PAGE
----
so why doesnt it work?

Discussion in 'Hybrid' started by jbehr, Sep 23, 2010.

  1. ACuttle
    Joined: Aug 2008
    Posts: 85
    Likes: 3, Points: 0, Legacy Rep: 40
    Location: UK

    ACuttle Marine Design Engineer

    The change seems odd but their own spec-sheet only gives the max speed as 14 knots, av. speed of 7.5. Perhaps there is something of a language barrier/quick blogging to blame.
     
  2. ACuttle
    Joined: Aug 2008
    Posts: 85
    Likes: 3, Points: 0, Legacy Rep: 40
    Location: UK

    ACuttle Marine Design Engineer

  3. pistnbroke
    Joined: Jan 2009
    Posts: 1,405
    Likes: 34, Points: 48, Legacy Rep: 404
    Location: Noosa.Australia where god kissed the earth.

    pistnbroke I try

    During a routine control dive for whatever reason I broke a tooth. We tried to repair the tooth on board but now decided with our expedition physician Patrick Schotteker to take care of the necessary medical procedure in more appropriate conditions before we cross the Atlantic. Therefore, I will leave the ship when we dock in Almeria and fly to Switzerland. Until my return to the ship Captain Patrick Marchesseau will take care of the blog.

    Well there you have it No dentists in spain ....
     
  4. apex1

    apex1 Guest

    No, that does not sound true! 25km/h would be a good result.

    Sounds much more likely. And I am sure we will not see the claimed 7kn average speed over the distance.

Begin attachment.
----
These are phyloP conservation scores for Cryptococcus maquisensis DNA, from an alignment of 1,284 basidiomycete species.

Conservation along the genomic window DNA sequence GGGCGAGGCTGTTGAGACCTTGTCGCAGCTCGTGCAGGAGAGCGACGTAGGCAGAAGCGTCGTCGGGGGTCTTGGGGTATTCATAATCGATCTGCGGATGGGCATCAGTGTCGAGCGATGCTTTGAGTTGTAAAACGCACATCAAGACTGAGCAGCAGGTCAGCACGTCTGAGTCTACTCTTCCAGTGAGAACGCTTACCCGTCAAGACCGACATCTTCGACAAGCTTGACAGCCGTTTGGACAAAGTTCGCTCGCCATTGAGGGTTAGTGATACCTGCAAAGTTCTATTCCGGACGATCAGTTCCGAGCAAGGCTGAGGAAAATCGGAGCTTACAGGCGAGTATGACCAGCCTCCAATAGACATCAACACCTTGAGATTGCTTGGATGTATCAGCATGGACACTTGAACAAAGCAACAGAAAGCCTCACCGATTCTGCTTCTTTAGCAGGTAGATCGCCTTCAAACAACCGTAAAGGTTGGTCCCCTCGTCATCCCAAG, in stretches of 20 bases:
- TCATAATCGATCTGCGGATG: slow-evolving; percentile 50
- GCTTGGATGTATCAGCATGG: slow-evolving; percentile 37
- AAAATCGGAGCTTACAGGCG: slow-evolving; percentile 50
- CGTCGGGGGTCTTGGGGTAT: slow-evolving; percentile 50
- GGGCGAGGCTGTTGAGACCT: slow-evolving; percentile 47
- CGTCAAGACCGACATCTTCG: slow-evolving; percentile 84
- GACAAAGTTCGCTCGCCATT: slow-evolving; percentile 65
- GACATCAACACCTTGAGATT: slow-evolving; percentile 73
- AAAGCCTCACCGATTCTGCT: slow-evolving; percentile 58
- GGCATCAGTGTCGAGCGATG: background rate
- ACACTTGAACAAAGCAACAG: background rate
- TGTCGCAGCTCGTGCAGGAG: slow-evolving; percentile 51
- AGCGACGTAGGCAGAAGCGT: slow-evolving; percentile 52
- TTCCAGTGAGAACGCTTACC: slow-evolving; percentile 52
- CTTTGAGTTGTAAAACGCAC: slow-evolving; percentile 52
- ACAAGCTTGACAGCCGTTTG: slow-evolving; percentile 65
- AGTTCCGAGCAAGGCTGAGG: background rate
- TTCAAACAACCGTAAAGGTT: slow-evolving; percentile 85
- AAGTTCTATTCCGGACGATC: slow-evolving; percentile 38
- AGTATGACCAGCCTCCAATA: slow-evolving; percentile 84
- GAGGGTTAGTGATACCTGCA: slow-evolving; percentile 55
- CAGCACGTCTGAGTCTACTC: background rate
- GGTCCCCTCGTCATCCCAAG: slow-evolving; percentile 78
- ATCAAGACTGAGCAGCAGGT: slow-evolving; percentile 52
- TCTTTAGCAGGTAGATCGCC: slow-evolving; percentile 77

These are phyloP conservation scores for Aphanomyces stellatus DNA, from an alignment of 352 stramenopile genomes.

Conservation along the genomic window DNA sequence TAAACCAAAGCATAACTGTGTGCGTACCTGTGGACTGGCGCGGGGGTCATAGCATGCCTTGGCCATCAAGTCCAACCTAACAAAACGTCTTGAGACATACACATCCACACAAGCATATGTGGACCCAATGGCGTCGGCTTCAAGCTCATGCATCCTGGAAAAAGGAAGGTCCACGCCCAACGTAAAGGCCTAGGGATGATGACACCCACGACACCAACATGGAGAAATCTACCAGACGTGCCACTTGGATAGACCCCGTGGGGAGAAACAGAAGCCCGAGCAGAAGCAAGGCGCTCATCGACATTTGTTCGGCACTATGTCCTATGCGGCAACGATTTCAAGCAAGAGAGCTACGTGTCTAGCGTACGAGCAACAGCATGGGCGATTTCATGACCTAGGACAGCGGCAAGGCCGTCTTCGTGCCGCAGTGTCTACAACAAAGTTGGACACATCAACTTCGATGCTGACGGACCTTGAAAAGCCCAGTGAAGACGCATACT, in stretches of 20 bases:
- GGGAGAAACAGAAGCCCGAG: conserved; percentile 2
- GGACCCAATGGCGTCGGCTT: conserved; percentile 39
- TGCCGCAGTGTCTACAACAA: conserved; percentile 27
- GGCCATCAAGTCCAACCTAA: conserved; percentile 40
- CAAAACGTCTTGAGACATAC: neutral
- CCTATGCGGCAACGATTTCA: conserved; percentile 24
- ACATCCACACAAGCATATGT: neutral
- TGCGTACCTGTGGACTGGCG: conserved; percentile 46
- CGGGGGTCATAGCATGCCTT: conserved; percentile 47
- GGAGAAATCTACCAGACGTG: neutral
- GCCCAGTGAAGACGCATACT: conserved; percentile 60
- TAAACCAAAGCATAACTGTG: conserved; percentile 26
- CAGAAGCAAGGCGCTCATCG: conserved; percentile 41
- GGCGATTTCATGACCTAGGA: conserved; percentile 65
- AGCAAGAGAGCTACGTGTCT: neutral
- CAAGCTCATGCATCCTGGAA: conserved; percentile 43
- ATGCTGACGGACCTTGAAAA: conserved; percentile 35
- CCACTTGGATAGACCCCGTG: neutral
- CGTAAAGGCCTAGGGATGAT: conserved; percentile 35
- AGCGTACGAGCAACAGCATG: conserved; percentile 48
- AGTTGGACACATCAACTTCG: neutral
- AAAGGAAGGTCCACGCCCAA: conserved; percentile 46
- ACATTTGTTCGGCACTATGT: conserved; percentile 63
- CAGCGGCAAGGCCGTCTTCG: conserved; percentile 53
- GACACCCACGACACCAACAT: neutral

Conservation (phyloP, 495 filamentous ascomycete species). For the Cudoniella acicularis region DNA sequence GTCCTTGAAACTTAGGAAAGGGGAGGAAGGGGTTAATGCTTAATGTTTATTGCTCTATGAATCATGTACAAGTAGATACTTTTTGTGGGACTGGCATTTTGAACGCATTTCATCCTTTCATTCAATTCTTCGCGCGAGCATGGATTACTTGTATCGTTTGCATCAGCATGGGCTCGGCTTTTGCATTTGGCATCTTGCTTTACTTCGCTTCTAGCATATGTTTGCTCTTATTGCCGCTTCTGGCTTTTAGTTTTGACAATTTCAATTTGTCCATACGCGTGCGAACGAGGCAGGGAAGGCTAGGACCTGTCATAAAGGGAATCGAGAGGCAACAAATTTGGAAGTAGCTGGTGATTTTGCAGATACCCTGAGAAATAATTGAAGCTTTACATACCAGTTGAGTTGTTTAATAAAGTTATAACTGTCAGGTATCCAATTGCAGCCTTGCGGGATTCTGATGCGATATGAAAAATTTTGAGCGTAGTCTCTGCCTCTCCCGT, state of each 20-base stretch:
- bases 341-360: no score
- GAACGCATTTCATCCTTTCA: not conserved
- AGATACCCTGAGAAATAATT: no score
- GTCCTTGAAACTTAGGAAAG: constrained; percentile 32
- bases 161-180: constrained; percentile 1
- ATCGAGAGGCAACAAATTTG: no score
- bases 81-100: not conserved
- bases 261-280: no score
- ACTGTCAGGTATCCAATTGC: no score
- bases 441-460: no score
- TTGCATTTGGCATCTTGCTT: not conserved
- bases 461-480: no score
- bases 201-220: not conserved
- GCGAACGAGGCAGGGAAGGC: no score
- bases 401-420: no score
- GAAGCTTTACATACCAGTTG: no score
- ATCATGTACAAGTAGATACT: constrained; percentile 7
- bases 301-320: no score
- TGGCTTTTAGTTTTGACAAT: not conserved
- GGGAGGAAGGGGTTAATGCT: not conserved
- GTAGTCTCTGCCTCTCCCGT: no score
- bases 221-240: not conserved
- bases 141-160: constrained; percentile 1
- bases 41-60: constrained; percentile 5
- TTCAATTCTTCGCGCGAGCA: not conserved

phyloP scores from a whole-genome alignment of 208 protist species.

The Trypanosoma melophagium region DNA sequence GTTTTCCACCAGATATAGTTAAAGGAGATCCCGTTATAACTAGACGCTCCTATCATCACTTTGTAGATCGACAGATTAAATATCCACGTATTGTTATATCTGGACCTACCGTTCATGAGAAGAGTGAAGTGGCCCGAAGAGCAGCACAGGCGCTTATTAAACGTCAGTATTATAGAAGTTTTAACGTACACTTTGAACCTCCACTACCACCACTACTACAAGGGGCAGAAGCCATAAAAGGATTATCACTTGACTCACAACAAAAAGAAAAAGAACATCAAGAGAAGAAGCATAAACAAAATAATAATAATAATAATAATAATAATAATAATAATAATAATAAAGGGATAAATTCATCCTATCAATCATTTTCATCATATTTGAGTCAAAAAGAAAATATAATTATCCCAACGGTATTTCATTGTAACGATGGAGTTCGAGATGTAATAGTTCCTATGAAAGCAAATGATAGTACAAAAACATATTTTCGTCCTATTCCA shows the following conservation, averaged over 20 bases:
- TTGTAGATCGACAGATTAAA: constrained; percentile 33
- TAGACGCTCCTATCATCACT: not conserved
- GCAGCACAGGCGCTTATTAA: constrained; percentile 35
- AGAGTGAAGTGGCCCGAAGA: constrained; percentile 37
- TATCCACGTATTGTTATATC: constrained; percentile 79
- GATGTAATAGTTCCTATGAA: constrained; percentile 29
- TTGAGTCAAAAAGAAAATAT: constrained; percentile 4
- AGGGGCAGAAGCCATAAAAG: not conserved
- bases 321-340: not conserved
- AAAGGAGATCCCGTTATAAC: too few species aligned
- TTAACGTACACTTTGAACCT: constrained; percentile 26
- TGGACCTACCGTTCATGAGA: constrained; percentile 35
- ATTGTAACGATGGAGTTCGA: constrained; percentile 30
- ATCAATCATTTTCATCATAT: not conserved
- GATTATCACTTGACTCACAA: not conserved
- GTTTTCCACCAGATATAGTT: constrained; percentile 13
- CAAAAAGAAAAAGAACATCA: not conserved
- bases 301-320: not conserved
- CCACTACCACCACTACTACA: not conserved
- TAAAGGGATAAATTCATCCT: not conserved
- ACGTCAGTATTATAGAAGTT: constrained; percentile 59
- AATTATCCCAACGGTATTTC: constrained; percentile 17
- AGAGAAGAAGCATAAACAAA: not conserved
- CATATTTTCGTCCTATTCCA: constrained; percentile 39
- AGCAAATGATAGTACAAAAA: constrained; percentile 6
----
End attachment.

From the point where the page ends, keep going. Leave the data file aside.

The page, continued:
Regards
    Richard
     
  5. pistnbroke
    Joined: Jan 2009
    Posts: 1,405
    Likes: 34, Points: 48, Legacy Rep: 404
    Location: Noosa.Australia where god kissed the earth.

    pistnbroke I try

    If you zoom in on the trace it seems to show them going out into the atlantic and comming back to Tangers

    That was friday ..looked again today Sun and its still in Tanger harbour ....they dont seem able to steer a steady course either .....
     
  6. apex1

    apex1 Guest

    Did I call it a failure?


    I did...........
     
  7. pistnbroke
    Joined: Jan 2009
    Posts: 1,405
    Likes: 34, Points: 48, Legacy Rep: 404
    Location: Noosa.Australia where god kissed the earth.

    pistnbroke I try

    Turned back for bad weather ....???
    half way to Canaries Now at 4 kts
     
  8. apex1

    apex1 Guest

    Let me dare to bet, they are crossing the pond with the ARC, to have a free rescue team nearby!
     
  9. Man Overboard
    Joined: Oct 2006
    Posts: 246
    Likes: 13, Points: 0, Legacy Rep: 129
    Location: Wisconsin

    Man Overboard Tom Fugate

    It could be due to this:
     
  10. PAR
    Joined: Nov 2003
    Posts: 19,133
    Likes: 494, Points: 93, Legacy Rep: 3967
    Location: Eustis, FL

    PAR Yacht Designer/Builder

    Any vessel that considers removing a rudder to improve the vessel's speed, is a grotesquely engineered machine. So, how many watts do they save with the rudder out? The sea weed stuck to the drive pods will make more drag.
     
  11. CDK
    Joined: Aug 2007
    Posts: 3,324
    Likes: 148, Points: 63, Legacy Rep: 1819
    Location: Adriatic sea

    CDK retired engineer

    Frankly I do not see the need for a rudder if there are 2 props that far apart. Only in case of prop/engine damage a rudder may be helpful to limp home.

    And if you are clearly underpowered, a rudder placed where the water velocity is highest will noticeably reduce performance.
     
  12. daiquiri
    Joined: May 2004
    Posts: 5,372
    Likes: 255, Points: 93, Legacy Rep: 3380
    Location: Italy (Garda Lake) and Croatia (Istria)

    daiquiri Engineering and Design